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Eisenberg: Ravens Offensive Line's Revival Is a Metaphor for the Entire Team

Posted Dec 22, 2017

At the beginning of the season, the Ravens offensive line was just trying to survive early key injuries. But the unit eventually got healthier, kept grinding through practices and raised its level of play. The same can be said of the rest of the Ravens, who have won four of the last five games and are in playoff contention.


You can easily make a case for the Ravens offensive line being an appropriate metaphor for the entire team in 2017.

In fact, I do believe I’m going to make that case.

Before the season, the line suffered so many subtractions, mostly due to injury, that it was fair to wonder whether it could possibly meet any optimistic projections for the season.

The same could be said for the entire team. “We’re just trying to survive all these injuries,” one of the Ravens’ decision-makers grimly told me during training camp.

Once the season began, the patched-together line had good days, when the running game flourished, but also bad days, when no holes opened and Joe Flacco took a beating.

The whole team also experienced a similar blend of good and bad days, resulting in a 4-5 record at the bye.

But the line eventually got healthier, kept grinding through practices and raised its level of play. In the Ravens’ past four games, Flacco has been sacked just three times while the rushing game has averaged 122.2 yards, a figure that would rank in the top 10 in the league over the whole season.

The Ravens as a whole also have played better recently, winning four of five games to put themselves on the inside track for a wild-card ticket to the AFC playoffs.

I would even go so far as to suggest the offensive line’s personnel and approach reflect the entire team. The Ravens have well-known pieces (Flacco, Terrell Suggs), as does the line (Ronnie Stanley, No. 6 overall pick in the 2016 draft), but for the most part, both groups are largely composed of unheralded guys, their recent successes a testament to a heads-down work ethic and stay-the-course attitude as much as anything.

The starting guards really sum it up. James Hurst made the Ravens’ roster as a rookie free agent in 2014. Matt Skura spent 2016 on the practice squad as a rookie free agent, and he was waived in September before being re-signed. Those aren’t fancy biographies, but both guards are playing with a rumbling intensity these days.

The center, Ryan Jensen, is a fourth-year player but a first-year starter, and he only got the job when John Urschel retired in July. But he has made headlines with his combativeness, and the Ravens feel he could be a long-term solution.

The tackles have better pedigrees, with Stanley among the best young linemen in the league and veteran right tackle Austin Howard possessing a healthy salary-cap hit.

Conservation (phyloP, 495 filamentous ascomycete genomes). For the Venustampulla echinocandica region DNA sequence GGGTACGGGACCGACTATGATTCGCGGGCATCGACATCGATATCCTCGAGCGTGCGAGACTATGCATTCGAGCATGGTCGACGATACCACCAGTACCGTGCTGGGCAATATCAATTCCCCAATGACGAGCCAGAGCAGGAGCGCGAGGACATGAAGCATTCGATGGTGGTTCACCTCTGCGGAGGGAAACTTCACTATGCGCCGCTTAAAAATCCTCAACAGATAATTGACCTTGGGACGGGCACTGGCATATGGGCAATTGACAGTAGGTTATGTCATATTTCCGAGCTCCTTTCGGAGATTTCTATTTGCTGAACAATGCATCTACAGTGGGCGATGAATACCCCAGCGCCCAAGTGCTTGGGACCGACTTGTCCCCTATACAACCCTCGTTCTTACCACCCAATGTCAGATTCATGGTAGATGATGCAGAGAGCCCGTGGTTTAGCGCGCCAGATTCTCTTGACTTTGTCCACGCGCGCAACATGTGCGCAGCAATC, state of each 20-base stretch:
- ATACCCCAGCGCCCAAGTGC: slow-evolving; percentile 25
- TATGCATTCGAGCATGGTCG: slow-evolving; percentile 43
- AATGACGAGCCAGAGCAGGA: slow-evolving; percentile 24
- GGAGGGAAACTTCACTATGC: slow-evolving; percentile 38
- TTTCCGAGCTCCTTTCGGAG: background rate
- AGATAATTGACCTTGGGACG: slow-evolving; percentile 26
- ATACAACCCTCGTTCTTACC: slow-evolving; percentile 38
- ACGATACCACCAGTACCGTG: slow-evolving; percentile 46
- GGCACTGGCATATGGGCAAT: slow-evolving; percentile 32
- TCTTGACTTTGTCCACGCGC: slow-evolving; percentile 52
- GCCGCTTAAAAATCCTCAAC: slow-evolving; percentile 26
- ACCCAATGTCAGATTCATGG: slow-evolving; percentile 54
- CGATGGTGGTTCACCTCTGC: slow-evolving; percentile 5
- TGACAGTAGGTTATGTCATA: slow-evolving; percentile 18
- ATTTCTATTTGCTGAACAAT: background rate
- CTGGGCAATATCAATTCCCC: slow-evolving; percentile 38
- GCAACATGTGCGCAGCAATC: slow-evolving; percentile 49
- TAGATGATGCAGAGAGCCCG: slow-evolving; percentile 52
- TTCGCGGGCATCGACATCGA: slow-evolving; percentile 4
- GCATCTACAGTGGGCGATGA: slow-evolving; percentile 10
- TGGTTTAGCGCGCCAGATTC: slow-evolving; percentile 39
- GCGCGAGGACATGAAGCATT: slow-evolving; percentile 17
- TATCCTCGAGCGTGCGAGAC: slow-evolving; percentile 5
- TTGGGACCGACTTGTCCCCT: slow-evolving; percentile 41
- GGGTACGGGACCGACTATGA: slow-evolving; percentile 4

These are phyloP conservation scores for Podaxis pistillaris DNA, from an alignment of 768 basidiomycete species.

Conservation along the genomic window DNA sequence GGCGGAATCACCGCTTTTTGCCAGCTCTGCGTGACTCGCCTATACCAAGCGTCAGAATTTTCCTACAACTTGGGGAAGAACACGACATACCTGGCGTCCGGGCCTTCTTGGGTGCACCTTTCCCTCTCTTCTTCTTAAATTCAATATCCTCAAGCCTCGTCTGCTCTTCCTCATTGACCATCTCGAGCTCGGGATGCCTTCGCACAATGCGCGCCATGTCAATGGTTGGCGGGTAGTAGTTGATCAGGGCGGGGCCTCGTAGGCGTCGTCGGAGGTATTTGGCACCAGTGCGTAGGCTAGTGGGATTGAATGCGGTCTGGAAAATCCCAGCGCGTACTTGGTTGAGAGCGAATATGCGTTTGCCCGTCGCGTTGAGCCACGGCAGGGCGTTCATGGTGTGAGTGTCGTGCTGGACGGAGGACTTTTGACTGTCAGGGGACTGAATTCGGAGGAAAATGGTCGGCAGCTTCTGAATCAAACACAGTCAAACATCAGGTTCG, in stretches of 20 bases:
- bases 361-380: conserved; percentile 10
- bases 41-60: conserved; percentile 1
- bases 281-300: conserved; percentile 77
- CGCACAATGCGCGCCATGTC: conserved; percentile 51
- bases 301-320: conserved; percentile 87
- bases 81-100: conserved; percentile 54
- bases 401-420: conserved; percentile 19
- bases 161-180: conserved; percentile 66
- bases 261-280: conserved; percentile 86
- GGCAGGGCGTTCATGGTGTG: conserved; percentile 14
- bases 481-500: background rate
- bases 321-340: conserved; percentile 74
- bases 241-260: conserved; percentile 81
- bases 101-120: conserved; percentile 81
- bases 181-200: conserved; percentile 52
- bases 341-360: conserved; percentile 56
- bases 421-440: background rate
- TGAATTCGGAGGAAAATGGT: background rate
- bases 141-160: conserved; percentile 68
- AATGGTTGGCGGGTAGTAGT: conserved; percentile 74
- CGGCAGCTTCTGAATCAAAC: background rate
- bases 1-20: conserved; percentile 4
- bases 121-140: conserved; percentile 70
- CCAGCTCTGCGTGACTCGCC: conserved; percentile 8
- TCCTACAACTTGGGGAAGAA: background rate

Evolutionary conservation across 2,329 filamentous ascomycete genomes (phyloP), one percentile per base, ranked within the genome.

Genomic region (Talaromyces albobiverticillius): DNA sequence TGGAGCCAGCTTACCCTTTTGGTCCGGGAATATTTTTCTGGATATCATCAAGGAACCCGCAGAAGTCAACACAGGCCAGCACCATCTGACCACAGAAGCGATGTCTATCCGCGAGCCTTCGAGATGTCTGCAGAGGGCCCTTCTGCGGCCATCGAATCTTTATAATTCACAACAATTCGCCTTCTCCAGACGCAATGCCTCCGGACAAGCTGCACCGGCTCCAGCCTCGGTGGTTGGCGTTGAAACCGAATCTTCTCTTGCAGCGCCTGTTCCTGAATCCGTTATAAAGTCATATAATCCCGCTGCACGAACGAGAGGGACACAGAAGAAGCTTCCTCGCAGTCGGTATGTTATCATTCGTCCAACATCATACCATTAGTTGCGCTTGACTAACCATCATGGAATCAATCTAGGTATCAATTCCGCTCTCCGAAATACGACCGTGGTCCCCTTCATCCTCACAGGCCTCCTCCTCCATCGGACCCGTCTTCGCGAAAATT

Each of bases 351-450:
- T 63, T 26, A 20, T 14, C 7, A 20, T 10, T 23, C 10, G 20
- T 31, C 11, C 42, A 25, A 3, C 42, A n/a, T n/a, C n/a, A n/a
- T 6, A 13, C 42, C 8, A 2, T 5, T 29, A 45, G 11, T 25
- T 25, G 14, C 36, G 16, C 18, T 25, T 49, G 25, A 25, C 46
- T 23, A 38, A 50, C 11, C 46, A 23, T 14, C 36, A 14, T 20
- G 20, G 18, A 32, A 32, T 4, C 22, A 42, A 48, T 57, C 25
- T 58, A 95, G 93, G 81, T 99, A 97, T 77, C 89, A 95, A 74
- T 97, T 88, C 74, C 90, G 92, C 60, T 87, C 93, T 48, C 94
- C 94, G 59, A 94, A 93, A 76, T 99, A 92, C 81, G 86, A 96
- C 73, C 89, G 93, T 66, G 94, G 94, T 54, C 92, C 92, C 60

Overall, though, it’s not a buzzworthy group – until you watch them on film, according to Chuck Pagano, head coach of the Indianapolis Colts, who play the Ravens Saturday.

“You look at that offensive line, and they are doing a great job,” Pagano said. “Obviously, they are extremely well-coached and they have good players across the board. They are big, they are strong, they are physical, they are athletic. They can move people off of the line of scrimmage. They are doing a great job of protecting Joe, and again, they are running the ball extremely well. It is easy to put on the film, and they get your attention in a hurry. They are nasty. They are what you want in an offensive line.”

That might be the Ravens’ most important pleasant surprise of 2017. I wasn’t the only one who wrote that the season might be in jeopardy after All-Pro guard Marshal Yanda suffered a fractured ankle in Week 2; between that, Urschel’s retirement and the loss of starting guard Alex Lewis to a shoulder injury, it just seemed to be too much adversity for the O-line, which any team needs.

But Joe D’Alessandris, a 39-year coaching veteran in his first season as the Ravens offensive line coach, deserves credit for pulling the group together and getting it to function so adeptly. Greg Roman, the senior offensive assistant, hired to bolster the running game, also has had a role.

Mostly, though, the players themselves deserve credit. It’s not quite accurate to say the Ravens will go as far as their line takes them, but it’s an asset now, unmistakably, and a crucial part of any winning blueprint. If no one could have imagined that a few months ago, well, sometimes stuff happens … good stuff.

Please Note

The opinions, analysis and/or speculation expressed on BaltimoreRavens.com represent those of individual authors, and unless quoted or clearly labeled as such, do not represent the opinions or policies of the Baltimore Ravens' organization, front office staff, coaches and executives. Authors' views are formulated independently from any inside knowledge and/or conversations with Ravens officials, including the coaches and scouts, unless otherwise noted.

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